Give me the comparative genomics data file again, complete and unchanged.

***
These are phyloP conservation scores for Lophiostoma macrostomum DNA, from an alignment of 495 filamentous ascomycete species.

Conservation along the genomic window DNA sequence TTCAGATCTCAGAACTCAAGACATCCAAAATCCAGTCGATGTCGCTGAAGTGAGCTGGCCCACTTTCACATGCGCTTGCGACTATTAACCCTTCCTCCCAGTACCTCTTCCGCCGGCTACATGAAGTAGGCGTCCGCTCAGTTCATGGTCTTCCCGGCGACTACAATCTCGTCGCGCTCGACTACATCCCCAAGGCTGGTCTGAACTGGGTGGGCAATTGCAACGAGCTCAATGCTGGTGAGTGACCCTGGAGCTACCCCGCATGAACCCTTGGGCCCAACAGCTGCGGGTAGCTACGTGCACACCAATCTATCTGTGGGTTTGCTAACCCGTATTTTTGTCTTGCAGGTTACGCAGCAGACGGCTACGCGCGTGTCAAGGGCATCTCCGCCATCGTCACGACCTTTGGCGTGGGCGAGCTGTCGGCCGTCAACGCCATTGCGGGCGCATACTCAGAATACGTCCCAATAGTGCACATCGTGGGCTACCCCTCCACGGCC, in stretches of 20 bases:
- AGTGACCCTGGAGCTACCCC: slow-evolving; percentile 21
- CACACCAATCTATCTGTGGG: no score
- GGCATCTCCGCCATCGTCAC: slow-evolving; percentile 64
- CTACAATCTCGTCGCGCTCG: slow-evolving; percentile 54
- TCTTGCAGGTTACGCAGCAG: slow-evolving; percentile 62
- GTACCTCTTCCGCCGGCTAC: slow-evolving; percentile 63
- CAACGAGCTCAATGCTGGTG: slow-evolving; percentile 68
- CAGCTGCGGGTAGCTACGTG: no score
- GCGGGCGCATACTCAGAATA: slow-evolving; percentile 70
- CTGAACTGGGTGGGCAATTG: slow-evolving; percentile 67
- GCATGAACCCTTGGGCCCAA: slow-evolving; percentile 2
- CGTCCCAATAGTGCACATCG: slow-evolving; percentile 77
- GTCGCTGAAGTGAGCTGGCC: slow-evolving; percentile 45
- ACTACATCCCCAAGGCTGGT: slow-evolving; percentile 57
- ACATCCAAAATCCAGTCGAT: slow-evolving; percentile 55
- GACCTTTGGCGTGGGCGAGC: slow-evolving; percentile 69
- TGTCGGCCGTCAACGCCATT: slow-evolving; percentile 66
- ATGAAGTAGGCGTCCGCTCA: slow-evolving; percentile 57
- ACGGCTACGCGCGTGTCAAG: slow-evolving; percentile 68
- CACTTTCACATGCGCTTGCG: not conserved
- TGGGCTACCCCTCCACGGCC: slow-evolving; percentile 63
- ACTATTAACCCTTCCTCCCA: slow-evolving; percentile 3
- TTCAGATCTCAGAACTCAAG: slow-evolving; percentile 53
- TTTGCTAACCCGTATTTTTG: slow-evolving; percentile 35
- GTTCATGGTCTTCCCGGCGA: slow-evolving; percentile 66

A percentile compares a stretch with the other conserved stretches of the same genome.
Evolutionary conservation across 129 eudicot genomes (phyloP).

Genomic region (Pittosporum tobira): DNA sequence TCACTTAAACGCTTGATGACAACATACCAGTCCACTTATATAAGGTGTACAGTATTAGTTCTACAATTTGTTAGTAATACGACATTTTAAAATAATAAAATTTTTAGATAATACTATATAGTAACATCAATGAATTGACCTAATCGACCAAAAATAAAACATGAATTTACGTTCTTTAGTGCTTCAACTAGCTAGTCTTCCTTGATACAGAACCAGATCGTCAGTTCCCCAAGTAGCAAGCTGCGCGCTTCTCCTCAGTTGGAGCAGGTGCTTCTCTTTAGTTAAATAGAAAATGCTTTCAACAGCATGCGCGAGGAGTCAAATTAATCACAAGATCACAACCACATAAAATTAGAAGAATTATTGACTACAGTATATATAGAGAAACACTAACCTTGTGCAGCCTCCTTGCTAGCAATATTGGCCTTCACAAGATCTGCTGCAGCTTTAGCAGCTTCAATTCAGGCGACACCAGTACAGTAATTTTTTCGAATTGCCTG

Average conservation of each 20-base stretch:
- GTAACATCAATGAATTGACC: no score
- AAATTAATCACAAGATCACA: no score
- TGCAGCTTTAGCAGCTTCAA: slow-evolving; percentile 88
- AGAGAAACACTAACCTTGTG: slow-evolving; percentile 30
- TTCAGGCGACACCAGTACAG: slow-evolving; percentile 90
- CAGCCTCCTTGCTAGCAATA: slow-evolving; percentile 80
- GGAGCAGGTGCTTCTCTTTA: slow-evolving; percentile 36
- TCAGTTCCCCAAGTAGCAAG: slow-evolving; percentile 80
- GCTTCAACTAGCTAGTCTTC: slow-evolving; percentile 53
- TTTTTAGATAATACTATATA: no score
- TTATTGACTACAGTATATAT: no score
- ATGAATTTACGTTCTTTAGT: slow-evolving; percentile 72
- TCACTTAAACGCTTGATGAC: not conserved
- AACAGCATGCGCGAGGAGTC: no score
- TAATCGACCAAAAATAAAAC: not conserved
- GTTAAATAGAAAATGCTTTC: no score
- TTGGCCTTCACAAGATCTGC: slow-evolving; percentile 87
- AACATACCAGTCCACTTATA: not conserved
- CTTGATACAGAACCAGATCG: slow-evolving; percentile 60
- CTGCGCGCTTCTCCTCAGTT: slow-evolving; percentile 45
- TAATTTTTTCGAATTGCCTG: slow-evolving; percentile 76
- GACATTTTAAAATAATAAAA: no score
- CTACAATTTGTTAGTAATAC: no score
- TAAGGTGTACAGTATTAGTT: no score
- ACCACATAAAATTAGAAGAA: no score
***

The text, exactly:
These are phyloP conservation scores for Lophiostoma macrostomum DNA, from an alignment of 495 filamentous ascomycete species.

Conservation along the genomic window DNA sequence TTCAGATCTCAGAACTCAAGACATCCAAAATCCAGTCGATGTCGCTGAAGTGAGCTGGCCCACTTTCACATGCGCTTGCGACTATTAACCCTTCCTCCCAGTACCTCTTCCGCCGGCTACATGAAGTAGGCGTCCGCTCAGTTCATGGTCTTCCCGGCGACTACAATCTCGTCGCGCTCGACTACATCCCCAAGGCTGGTCTGAACTGGGTGGGCAATTGCAACGAGCTCAATGCTGGTGAGTGACCCTGGAGCTACCCCGCATGAACCCTTGGGCCCAACAGCTGCGGGTAGCTACGTGCACACCAATCTATCTGTGGGTTTGCTAACCCGTATTTTTGTCTTGCAGGTTACGCAGCAGACGGCTACGCGCGTGTCAAGGGCATCTCCGCCATCGTCACGACCTTTGGCGTGGGCGAGCTGTCGGCCGTCAACGCCATTGCGGGCGCATACTCAGAATACGTCCCAATAGTGCACATCGTGGGCTACCCCTCCACGGCC, in stretches of 20 bases:
- AGTGACCCTGGAGCTACCCC: slow-evolving; percentile 21
- CACACCAATCTATCTGTGGG: no score
- GGCATCTCCGCCATCGTCAC: slow-evolving; percentile 64
- CTACAATCTCGTCGCGCTCG: slow-evolving; percentile 54
- TCTTGCAGGTTACGCAGCAG: slow-evolving; percentile 62
- GTACCTCTTCCGCCGGCTAC: slow-evolving; percentile 63
- CAACGAGCTCAATGCTGGTG: slow-evolving; percentile 68
- CAGCTGCGGGTAGCTACGTG: no score
- GCGGGCGCATACTCAGAATA: slow-evolving; percentile 70
- CTGAACTGGGTGGGCAATTG: slow-evolving; percentile 67
- GCATGAACCCTTGGGCCCAA: slow-evolving; percentile 2
- CGTCCCAATAGTGCACATCG: slow-evolving; percentile 77
- GTCGCTGAAGTGAGCTGGCC: slow-evolving; percentile 45
- ACTACATCCCCAAGGCTGGT: slow-evolving; percentile 57
- ACATCCAAAATCCAGTCGAT: slow-evolving; percentile 55
- GACCTTTGGCGTGGGCGAGC: slow-evolving; percentile 69
- TGTCGGCCGTCAACGCCATT: slow-evolving; percentile 66
- ATGAAGTAGGCGTCCGCTCA: slow-evolving; percentile 57
- ACGGCTACGCGCGTGTCAAG: slow-evolving; percentile 68
- CACTTTCACATGCGCTTGCG: not conserved
- TGGGCTACCCCTCCACGGCC: slow-evolving; percentile 63
- ACTATTAACCCTTCCTCCCA: slow-evolving; percentile 3
- TTCAGATCTCAGAACTCAAG: slow-evolving; percentile 53
- TTTGCTAACCCGTATTTTTG: slow-evolving; percentile 35
- GTTCATGGTCTTCCCGGCGA: slow-evolving; percentile 66

A percentile compares a stretch with the other conserved stretches of the same genome.
Evolutionary conservation across 129 eudicot genomes (phyloP).

Genomic region (Pittosporum tobira): DNA sequence TCACTTAAACGCTTGATGACAACATACCAGTCCACTTATATAAGGTGTACAGTATTAGTTCTACAATTTGTTAGTAATACGACATTTTAAAATAATAAAATTTTTAGATAATACTATATAGTAACATCAATGAATTGACCTAATCGACCAAAAATAAAACATGAATTTACGTTCTTTAGTGCTTCAACTAGCTAGTCTTCCTTGATACAGAACCAGATCGTCAGTTCCCCAAGTAGCAAGCTGCGCGCTTCTCCTCAGTTGGAGCAGGTGCTTCTCTTTAGTTAAATAGAAAATGCTTTCAACAGCATGCGCGAGGAGTCAAATTAATCACAAGATCACAACCACATAAAATTAGAAGAATTATTGACTACAGTATATATAGAGAAACACTAACCTTGTGCAGCCTCCTTGCTAGCAATATTGGCCTTCACAAGATCTGCTGCAGCTTTAGCAGCTTCAATTCAGGCGACACCAGTACAGTAATTTTTTCGAATTGCCTG

Average conservation of each 20-base stretch:
- GTAACATCAATGAATTGACC: no score
- AAATTAATCACAAGATCACA: no score
- TGCAGCTTTAGCAGCTTCAA: slow-evolving; percentile 88
- AGAGAAACACTAACCTTGTG: slow-evolving; percentile 30
- TTCAGGCGACACCAGTACAG: slow-evolving; percentile 90
- CAGCCTCCTTGCTAGCAATA: slow-evolving; percentile 80
- GGAGCAGGTGCTTCTCTTTA: slow-evolving; percentile 36
- TCAGTTCCCCAAGTAGCAAG: slow-evolving; percentile 80
- GCTTCAACTAGCTAGTCTTC: slow-evolving; percentile 53
- TTTTTAGATAATACTATATA: no score
- TTATTGACTACAGTATATAT: no score
- ATGAATTTACGTTCTTTAGT: slow-evolving; percentile 72
- TCACTTAAACGCTTGATGAC: not conserved
- AACAGCATGCGCGAGGAGTC: no score
- TAATCGACCAAAAATAAAAC: not conserved
- GTTAAATAGAAAATGCTTTC: no score
- TTGGCCTTCACAAGATCTGC: slow-evolving; percentile 87
- AACATACCAGTCCACTTATA: not conserved
- CTTGATACAGAACCAGATCG: slow-evolving; percentile 60
- CTGCGCGCTTCTCCTCAGTT: slow-evolving; percentile 45
- TAATTTTTTCGAATTGCCTG: slow-evolving; percentile 76
- GACATTTTAAAATAATAAAA: no score
- CTACAATTTGTTAGTAATAC: no score
- TAAGGTGTACAGTATTAGTT: no score
- ACCACATAAAATTAGAAGAA: no score